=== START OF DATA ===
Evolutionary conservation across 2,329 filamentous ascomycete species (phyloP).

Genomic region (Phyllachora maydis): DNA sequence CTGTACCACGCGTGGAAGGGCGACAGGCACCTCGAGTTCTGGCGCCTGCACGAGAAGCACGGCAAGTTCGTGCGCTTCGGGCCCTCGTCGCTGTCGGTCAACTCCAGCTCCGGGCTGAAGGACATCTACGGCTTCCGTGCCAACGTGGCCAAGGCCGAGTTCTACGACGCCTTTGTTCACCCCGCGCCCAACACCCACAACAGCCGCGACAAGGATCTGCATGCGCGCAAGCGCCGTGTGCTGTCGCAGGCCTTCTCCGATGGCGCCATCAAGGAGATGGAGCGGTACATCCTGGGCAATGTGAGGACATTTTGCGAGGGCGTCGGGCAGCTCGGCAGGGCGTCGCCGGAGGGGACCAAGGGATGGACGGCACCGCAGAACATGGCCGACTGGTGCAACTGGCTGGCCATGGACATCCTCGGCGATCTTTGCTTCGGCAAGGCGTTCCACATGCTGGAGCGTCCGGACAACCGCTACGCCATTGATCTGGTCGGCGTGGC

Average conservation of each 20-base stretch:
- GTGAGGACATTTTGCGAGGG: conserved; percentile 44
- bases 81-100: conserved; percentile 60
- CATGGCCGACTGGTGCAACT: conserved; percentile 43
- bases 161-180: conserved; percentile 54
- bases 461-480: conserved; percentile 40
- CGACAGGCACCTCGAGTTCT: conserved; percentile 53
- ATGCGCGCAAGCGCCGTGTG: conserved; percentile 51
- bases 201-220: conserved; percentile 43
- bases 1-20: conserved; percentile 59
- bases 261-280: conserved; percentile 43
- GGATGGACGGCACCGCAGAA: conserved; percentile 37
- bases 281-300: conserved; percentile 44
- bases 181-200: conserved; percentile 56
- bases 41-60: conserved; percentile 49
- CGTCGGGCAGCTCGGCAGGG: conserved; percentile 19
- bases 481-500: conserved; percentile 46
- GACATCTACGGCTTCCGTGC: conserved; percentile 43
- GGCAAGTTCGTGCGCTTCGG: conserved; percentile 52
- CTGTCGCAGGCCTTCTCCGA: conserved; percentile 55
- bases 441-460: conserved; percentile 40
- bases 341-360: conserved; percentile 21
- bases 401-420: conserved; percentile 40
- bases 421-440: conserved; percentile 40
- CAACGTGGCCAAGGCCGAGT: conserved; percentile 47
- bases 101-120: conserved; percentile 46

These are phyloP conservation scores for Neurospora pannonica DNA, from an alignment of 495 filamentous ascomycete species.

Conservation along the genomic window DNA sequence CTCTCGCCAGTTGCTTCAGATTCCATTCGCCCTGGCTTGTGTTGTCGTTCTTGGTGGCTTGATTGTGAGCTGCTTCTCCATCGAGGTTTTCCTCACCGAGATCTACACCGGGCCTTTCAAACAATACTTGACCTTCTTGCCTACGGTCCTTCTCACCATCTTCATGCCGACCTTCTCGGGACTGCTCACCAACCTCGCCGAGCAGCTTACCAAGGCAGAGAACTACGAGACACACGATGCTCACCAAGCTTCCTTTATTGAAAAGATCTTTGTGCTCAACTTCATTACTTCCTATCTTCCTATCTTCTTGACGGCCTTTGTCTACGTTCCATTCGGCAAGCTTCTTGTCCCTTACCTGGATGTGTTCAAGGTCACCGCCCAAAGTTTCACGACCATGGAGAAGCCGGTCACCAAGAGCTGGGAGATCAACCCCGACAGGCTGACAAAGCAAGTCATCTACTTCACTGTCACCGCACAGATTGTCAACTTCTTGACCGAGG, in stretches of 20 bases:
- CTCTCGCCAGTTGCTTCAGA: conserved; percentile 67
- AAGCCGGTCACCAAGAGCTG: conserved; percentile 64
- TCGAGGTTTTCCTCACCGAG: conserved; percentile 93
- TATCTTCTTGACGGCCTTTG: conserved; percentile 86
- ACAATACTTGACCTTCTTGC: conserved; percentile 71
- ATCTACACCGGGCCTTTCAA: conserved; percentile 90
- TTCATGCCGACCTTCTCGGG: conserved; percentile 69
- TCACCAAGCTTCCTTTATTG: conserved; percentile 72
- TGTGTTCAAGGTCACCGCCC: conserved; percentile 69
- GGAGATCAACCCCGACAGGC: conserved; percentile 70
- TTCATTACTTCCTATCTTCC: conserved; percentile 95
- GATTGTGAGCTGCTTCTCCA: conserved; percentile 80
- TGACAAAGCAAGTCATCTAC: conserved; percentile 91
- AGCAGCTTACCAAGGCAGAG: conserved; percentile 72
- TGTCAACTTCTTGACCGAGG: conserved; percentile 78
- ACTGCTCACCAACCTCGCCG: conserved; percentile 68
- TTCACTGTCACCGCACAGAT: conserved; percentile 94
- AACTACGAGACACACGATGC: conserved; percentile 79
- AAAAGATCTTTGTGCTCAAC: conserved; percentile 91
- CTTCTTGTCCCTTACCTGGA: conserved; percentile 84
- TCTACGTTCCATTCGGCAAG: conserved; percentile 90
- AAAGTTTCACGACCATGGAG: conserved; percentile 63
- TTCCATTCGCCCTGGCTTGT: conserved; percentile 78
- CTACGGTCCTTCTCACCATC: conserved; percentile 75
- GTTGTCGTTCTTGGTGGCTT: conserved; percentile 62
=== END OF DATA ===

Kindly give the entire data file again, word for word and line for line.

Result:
Evolutionary conservation across 2,329 filamentous ascomycete species (phyloP).

Genomic region (Phyllachora maydis): DNA sequence CTGTACCACGCGTGGAAGGGCGACAGGCACCTCGAGTTCTGGCGCCTGCACGAGAAGCACGGCAAGTTCGTGCGCTTCGGGCCCTCGTCGCTGTCGGTCAACTCCAGCTCCGGGCTGAAGGACATCTACGGCTTCCGTGCCAACGTGGCCAAGGCCGAGTTCTACGACGCCTTTGTTCACCCCGCGCCCAACACCCACAACAGCCGCGACAAGGATCTGCATGCGCGCAAGCGCCGTGTGCTGTCGCAGGCCTTCTCCGATGGCGCCATCAAGGAGATGGAGCGGTACATCCTGGGCAATGTGAGGACATTTTGCGAGGGCGTCGGGCAGCTCGGCAGGGCGTCGCCGGAGGGGACCAAGGGATGGACGGCACCGCAGAACATGGCCGACTGGTGCAACTGGCTGGCCATGGACATCCTCGGCGATCTTTGCTTCGGCAAGGCGTTCCACATGCTGGAGCGTCCGGACAACCGCTACGCCATTGATCTGGTCGGCGTGGC

Average conservation of each 20-base stretch:
- GTGAGGACATTTTGCGAGGG: conserved; percentile 44
- bases 81-100: conserved; percentile 60
- CATGGCCGACTGGTGCAACT: conserved; percentile 43
- bases 161-180: conserved; percentile 54
- bases 461-480: conserved; percentile 40
- CGACAGGCACCTCGAGTTCT: conserved; percentile 53
- ATGCGCGCAAGCGCCGTGTG: conserved; percentile 51
- bases 201-220: conserved; percentile 43
- bases 1-20: conserved; percentile 59
- bases 261-280: conserved; percentile 43
- GGATGGACGGCACCGCAGAA: conserved; percentile 37
- bases 281-300: conserved; percentile 44
- bases 181-200: conserved; percentile 56
- bases 41-60: conserved; percentile 49
- CGTCGGGCAGCTCGGCAGGG: conserved; percentile 19
- bases 481-500: conserved; percentile 46
- GACATCTACGGCTTCCGTGC: conserved; percentile 43
- GGCAAGTTCGTGCGCTTCGG: conserved; percentile 52
- CTGTCGCAGGCCTTCTCCGA: conserved; percentile 55
- bases 441-460: conserved; percentile 40
- bases 341-360: conserved; percentile 21
- bases 401-420: conserved; percentile 40
- bases 421-440: conserved; percentile 40
- CAACGTGGCCAAGGCCGAGT: conserved; percentile 47
- bases 101-120: conserved; percentile 46

These are phyloP conservation scores for Neurospora pannonica DNA, from an alignment of 495 filamentous ascomycete species.

Conservation along the genomic window DNA sequence CTCTCGCCAGTTGCTTCAGATTCCATTCGCCCTGGCTTGTGTTGTCGTTCTTGGTGGCTTGATTGTGAGCTGCTTCTCCATCGAGGTTTTCCTCACCGAGATCTACACCGGGCCTTTCAAACAATACTTGACCTTCTTGCCTACGGTCCTTCTCACCATCTTCATGCCGACCTTCTCGGGACTGCTCACCAACCTCGCCGAGCAGCTTACCAAGGCAGAGAACTACGAGACACACGATGCTCACCAAGCTTCCTTTATTGAAAAGATCTTTGTGCTCAACTTCATTACTTCCTATCTTCCTATCTTCTTGACGGCCTTTGTCTACGTTCCATTCGGCAAGCTTCTTGTCCCTTACCTGGATGTGTTCAAGGTCACCGCCCAAAGTTTCACGACCATGGAGAAGCCGGTCACCAAGAGCTGGGAGATCAACCCCGACAGGCTGACAAAGCAAGTCATCTACTTCACTGTCACCGCACAGATTGTCAACTTCTTGACCGAGG, in stretches of 20 bases:
- CTCTCGCCAGTTGCTTCAGA: conserved; percentile 67
- AAGCCGGTCACCAAGAGCTG: conserved; percentile 64
- TCGAGGTTTTCCTCACCGAG: conserved; percentile 93
- TATCTTCTTGACGGCCTTTG: conserved; percentile 86
- ACAATACTTGACCTTCTTGC: conserved; percentile 71
- ATCTACACCGGGCCTTTCAA: conserved; percentile 90
- TTCATGCCGACCTTCTCGGG: conserved; percentile 69
- TCACCAAGCTTCCTTTATTG: conserved; percentile 72
- TGTGTTCAAGGTCACCGCCC: conserved; percentile 69
- GGAGATCAACCCCGACAGGC: conserved; percentile 70
- TTCATTACTTCCTATCTTCC: conserved; percentile 95
- GATTGTGAGCTGCTTCTCCA: conserved; percentile 80
- TGACAAAGCAAGTCATCTAC: conserved; percentile 91
- AGCAGCTTACCAAGGCAGAG: conserved; percentile 72
- TGTCAACTTCTTGACCGAGG: conserved; percentile 78
- ACTGCTCACCAACCTCGCCG: conserved; percentile 68
- TTCACTGTCACCGCACAGAT: conserved; percentile 94
- AACTACGAGACACACGATGC: conserved; percentile 79
- AAAAGATCTTTGTGCTCAAC: conserved; percentile 91
- CTTCTTGTCCCTTACCTGGA: conserved; percentile 84
- TCTACGTTCCATTCGGCAAG: conserved; percentile 90
- AAAGTTTCACGACCATGGAG: conserved; percentile 63
- TTCCATTCGCCCTGGCTTGT: conserved; percentile 78
- CTACGGTCCTTCTCACCATC: conserved; percentile 75
- GTTGTCGTTCTTGGTGGCTT: conserved; percentile 62